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China: A country of Paradox
By Tony Craddock, Director General
Formed on the ‘now’ and the ‘here and now’. And four hundred years to build a wall six thousand kilometres long. Spending what you earn but saving 40% of your income. Demanding top service and a tolerance for mistakes. Adapting new behaviours while adhering to deep traditions. More billionaires in Beijing than anywhere in the world with hundreds of millions on the breadline.
There is more than one way
Alibaba is a platform business. Bringing buyers and sellers together, it creates a marketplace which is massively successful. So is JD.com, a huge e-commerce business with task-grade logistics.
There is room for both models in a country as vast and diverse as China. It is highly volatile, industrially stable, risky and overloaded with opportunity. Really, anything is possible.
It’s harder than it looks.
Uber battled with Didi, the local leader equivalent to Uber, for three years. In August, Uber sold its interests to Didi for a low percentage share.
Tesco had 88 stores in 2010 and had big ambitions for China. It has since sold all its stores for a minority stake in a state-owned retailer.
If you can’t beat them, join them.
And it’s not getting any easier for MNCs
High cost premises, changing regulation and local competition are adding to the challenges faced by multi-nationals (MNCs)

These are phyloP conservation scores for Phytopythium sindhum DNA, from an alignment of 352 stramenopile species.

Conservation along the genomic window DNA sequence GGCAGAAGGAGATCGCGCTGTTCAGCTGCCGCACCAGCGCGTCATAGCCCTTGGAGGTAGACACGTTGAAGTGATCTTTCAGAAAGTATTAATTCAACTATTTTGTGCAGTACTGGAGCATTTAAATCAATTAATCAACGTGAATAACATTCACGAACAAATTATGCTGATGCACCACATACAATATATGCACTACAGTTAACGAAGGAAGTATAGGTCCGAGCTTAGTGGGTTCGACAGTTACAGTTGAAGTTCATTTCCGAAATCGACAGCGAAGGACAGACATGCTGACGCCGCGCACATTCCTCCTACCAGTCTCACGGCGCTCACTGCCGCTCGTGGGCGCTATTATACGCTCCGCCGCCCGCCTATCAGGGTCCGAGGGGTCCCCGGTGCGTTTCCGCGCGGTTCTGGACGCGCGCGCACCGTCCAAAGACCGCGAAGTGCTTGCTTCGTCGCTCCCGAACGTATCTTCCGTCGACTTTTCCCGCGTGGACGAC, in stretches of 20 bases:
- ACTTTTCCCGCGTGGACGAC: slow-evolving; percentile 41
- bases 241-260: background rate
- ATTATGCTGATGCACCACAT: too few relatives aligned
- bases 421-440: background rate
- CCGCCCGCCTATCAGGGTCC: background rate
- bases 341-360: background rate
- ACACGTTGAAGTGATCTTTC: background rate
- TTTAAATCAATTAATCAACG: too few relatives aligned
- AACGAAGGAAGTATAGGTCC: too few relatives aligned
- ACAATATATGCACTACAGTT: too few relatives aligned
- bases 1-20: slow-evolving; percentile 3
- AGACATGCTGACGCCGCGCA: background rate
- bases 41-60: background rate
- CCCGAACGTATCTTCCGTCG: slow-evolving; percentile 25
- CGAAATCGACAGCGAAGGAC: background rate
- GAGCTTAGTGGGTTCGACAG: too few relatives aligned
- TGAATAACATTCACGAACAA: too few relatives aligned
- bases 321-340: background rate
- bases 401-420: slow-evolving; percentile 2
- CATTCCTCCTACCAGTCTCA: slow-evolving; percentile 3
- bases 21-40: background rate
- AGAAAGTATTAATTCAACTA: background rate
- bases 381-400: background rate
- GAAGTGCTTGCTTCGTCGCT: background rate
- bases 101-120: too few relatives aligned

China is no longer a cheap destination to manufacture goods and outsource services.
But it is changing, and has strong innovation policies to support domestic technology companies, promote domestic standards, and encourage MNCs with research & development and transfer technologies. Regulations include tax incentives, government procurement policies and local patenting requirements.
Insight 4 – The system’s creaking
Growth has come at a cost
The Beijing smog is very real, what is less well known is that as a result, leading business cools here that used to have a three-year waiting list now take all-comers
The education system is inadequate to cater for the mass of humanity that live here, inevitably. But due to a flawed policy, every region now has a different examination system, so moving from one region to get a job in another is less possible, so social mobility is compromised.
The retail price index (RPI) is 2% but it includes property which is rising at 7%. So people feel that inflation is much higher than the RPI so raise their prices by more than RPI, so the RPI is pushed up.
Officially, in Beijing, you cannot smoke in restaurants. But every day, in many restaurants, people smoke feely. The law is moulded to reflect the power and wealth of the people it affects.
‘But China is like a bicycle’ says Professor Bingsheng Teng, Associate Dean of Cheung Kong Graduate School of Business (the hosts of the China Start Programme in which I am participating). It wobbles sometimes but its momentum is self-correcting; pushing it forward remorselessly.
Insight 5 – Change or stay at home
‘An investment in China isn’t just a bet on growth. It’s also an investment in change.” said Professor Teng.
Insight 6 – Some things don’t change
I’ve just gobbled a Big Mac meal with my fellow intrepid traveller Warren Russell, CEO of W2 Global Solutions, on our way to Shanghai. As forbidden and delicious as ever.